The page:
uk es it fr pt nl
Zeebrugge ratings
Quality on a good day: 1.0
Difficulty Level: 1.0
Crowds: 5.0

Overall: 3.0

See all 18 ratings

Based on 1 vote. Vote


Surf Report Feed

Zeebrugge Swell Statistics, Summer: All Swell – Any Wind

This image shows the range of swells directed at Zeebrugge through an average northern hemisphere summer. It is based on 7243 NWW3 model predictions since 2006 (values every 3 hours). The wave model does not forecast wind and surf right at the coastline so we have chosen the best grid node based on what we know about Zeebrugge. In this particular case the best grid node is 26 km away (16 miles).

The rose diagram describes the distribution of swell sizes and swell direction, while the graph at the bottom shows the same thing without direction information. Five colours show increasing wave sizes. The smallest swells, less than 0.5m (1.5 feet), high are coloured blue. These happened 76% of the time. Green and yellow illustrate increasing swell sizes and red illustrates biggest swells greater than >3m (>10ft). In either graph, the area of any colour is proportional to how commonly that size swell was forecast.

The diagram implies that the most common swell direction, shown by the longest spokes, was N, whereas the the prevailing wind blows from the W. Because the wave model grid is away from the coast, sometimes a strong offshore wind blows largest waves away from Zeebrugge and out to sea. We group these with the no surf category of the bar chart. To keep it simple we don't show these in the rose graph. Because wind determines whether or not waves are clean enough to surf at Zeebrugge, you can load a different image that shows only the swells that were predicted to coincide with glassy or offshore wind conditions. In a typical northern hemisphere summer, swells large enough to cause surfable waves at Zeebrugge run for about 3% of the time.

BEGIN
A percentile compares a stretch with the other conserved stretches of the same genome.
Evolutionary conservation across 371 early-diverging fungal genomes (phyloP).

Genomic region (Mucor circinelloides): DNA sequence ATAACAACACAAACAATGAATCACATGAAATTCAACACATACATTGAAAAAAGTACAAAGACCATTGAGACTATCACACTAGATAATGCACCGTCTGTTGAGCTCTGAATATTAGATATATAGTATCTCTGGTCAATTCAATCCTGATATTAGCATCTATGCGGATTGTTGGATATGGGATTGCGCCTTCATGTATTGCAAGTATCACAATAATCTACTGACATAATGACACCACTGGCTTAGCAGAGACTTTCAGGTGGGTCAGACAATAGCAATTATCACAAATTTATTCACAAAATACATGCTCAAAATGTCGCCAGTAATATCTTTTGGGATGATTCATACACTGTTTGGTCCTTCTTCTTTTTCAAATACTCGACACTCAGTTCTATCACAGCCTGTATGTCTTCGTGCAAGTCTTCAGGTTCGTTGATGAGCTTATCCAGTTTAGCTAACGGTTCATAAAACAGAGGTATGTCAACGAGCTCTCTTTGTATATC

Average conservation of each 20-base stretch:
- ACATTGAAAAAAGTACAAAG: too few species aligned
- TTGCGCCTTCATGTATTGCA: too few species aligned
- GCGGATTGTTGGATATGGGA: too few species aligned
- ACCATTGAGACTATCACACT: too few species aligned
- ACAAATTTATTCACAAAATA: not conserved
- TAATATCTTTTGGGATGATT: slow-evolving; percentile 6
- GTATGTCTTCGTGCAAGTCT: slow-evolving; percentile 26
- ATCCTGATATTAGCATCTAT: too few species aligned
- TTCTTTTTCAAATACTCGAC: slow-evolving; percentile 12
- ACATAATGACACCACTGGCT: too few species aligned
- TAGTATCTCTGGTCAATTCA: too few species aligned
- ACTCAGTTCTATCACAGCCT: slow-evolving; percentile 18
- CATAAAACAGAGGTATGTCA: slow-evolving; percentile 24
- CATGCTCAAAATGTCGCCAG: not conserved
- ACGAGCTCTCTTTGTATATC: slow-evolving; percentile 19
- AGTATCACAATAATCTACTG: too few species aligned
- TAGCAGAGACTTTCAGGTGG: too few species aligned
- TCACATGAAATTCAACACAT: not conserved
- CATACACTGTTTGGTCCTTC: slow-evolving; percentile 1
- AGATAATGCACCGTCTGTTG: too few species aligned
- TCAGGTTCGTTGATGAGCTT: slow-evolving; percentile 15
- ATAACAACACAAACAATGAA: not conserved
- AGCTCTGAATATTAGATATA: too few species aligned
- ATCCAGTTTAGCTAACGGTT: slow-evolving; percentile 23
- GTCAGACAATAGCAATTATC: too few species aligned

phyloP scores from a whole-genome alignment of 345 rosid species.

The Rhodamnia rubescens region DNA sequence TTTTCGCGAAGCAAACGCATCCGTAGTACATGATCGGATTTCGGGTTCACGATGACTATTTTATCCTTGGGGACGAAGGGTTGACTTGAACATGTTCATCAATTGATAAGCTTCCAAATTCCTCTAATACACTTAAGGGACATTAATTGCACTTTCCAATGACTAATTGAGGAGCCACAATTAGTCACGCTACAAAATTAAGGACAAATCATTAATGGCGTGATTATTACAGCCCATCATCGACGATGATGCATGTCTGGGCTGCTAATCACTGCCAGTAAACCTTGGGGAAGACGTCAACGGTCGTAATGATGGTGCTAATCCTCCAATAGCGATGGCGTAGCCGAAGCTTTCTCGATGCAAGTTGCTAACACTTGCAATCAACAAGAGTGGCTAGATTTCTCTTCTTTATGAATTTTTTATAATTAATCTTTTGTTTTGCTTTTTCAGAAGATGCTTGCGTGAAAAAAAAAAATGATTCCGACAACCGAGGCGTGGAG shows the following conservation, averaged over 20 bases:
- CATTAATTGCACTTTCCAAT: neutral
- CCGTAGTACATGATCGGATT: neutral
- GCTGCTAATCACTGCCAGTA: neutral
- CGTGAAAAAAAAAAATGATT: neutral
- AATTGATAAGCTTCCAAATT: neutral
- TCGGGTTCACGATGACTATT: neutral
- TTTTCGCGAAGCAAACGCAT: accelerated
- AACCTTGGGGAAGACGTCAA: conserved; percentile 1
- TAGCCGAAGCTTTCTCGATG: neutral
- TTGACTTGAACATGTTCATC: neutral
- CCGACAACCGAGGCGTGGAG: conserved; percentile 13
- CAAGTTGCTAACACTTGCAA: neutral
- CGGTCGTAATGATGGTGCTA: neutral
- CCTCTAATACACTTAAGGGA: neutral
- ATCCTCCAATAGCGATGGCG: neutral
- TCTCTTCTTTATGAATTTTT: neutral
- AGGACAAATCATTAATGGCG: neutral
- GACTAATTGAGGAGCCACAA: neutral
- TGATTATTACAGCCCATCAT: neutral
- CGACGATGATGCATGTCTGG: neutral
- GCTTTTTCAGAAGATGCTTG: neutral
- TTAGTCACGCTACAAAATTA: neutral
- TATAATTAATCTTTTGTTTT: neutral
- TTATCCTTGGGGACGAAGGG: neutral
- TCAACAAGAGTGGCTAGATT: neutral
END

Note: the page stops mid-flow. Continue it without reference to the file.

IMPORTANT: Beta version feature! Swell heights are open water values from NWW3. There is no attempt to model near-shore effects. Coastal wave heights will generally be less, especially if the break does not have unobstructed exposure to the open ocean.